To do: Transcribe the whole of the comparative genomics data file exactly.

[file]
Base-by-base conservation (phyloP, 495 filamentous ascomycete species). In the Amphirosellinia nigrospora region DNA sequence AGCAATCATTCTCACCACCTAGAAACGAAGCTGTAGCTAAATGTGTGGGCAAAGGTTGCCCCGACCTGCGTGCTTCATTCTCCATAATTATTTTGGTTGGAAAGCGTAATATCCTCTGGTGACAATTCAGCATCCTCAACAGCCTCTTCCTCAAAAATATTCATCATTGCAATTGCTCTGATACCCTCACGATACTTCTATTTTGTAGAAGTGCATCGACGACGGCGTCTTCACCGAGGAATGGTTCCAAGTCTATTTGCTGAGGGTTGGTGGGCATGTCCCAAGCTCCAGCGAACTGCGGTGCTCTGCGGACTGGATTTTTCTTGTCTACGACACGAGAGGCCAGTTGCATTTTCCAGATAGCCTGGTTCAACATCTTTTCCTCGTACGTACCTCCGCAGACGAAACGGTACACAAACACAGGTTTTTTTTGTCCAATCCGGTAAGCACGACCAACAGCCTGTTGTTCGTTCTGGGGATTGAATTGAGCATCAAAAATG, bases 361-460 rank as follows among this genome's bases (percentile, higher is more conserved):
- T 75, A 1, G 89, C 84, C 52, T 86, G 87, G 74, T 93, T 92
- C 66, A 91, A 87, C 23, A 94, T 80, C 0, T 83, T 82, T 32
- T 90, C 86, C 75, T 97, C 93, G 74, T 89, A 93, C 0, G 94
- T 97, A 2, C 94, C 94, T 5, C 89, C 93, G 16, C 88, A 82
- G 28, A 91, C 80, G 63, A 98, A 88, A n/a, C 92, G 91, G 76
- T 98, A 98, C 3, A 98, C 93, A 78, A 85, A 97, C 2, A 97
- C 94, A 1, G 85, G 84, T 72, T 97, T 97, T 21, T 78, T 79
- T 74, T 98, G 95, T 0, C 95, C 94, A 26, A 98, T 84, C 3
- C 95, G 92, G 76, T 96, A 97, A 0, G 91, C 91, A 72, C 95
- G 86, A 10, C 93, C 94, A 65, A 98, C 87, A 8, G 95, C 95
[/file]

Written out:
Base-by-base conservation (phyloP, 495 filamentous ascomycete species). In the Amphirosellinia nigrospora region DNA sequence AGCAATCATTCTCACCACCTAGAAACGAAGCTGTAGCTAAATGTGTGGGCAAAGGTTGCCCCGACCTGCGTGCTTCATTCTCCATAATTATTTTGGTTGGAAAGCGTAATATCCTCTGGTGACAATTCAGCATCCTCAACAGCCTCTTCCTCAAAAATATTCATCATTGCAATTGCTCTGATACCCTCACGATACTTCTATTTTGTAGAAGTGCATCGACGACGGCGTCTTCACCGAGGAATGGTTCCAAGTCTATTTGCTGAGGGTTGGTGGGCATGTCCCAAGCTCCAGCGAACTGCGGTGCTCTGCGGACTGGATTTTTCTTGTCTACGACACGAGAGGCCAGTTGCATTTTCCAGATAGCCTGGTTCAACATCTTTTCCTCGTACGTACCTCCGCAGACGAAACGGTACACAAACACAGGTTTTTTTTGTCCAATCCGGTAAGCACGACCAACAGCCTGTTGTTCGTTCTGGGGATTGAATTGAGCATCAAAAATG, bases 361-460 rank as follows among this genome's bases (percentile, higher is more conserved):
- T 75, A 1, G 89, C 84, C 52, T 86, G 87, G 74, T 93, T 92
- C 66, A 91, A 87, C 23, A 94, T 80, C 0, T 83, T 82, T 32
- T 90, C 86, C 75, T 97, C 93, G 74, T 89, A 93, C 0, G 94
- T 97, A 2, C 94, C 94, T 5, C 89, C 93, G 16, C 88, A 82
- G 28, A 91, C 80, G 63, A 98, A 88, A n/a, C 92, G 91, G 76
- T 98, A 98, C 3, A 98, C 93, A 78, A 85, A 97, C 2, A 97
- C 94, A 1, G 85, G 84, T 72, T 97, T 97, T 21, T 78, T 79
- T 74, T 98, G 95, T 0, C 95, C 94, A 26, A 98, T 84, C 3
- C 95, G 92, G 76, T 96, A 97, A 0, G 91, C 91, A 72, C 95
- G 86, A 10, C 93, C 94, A 65, A 98, C 87, A 8, G 95, C 95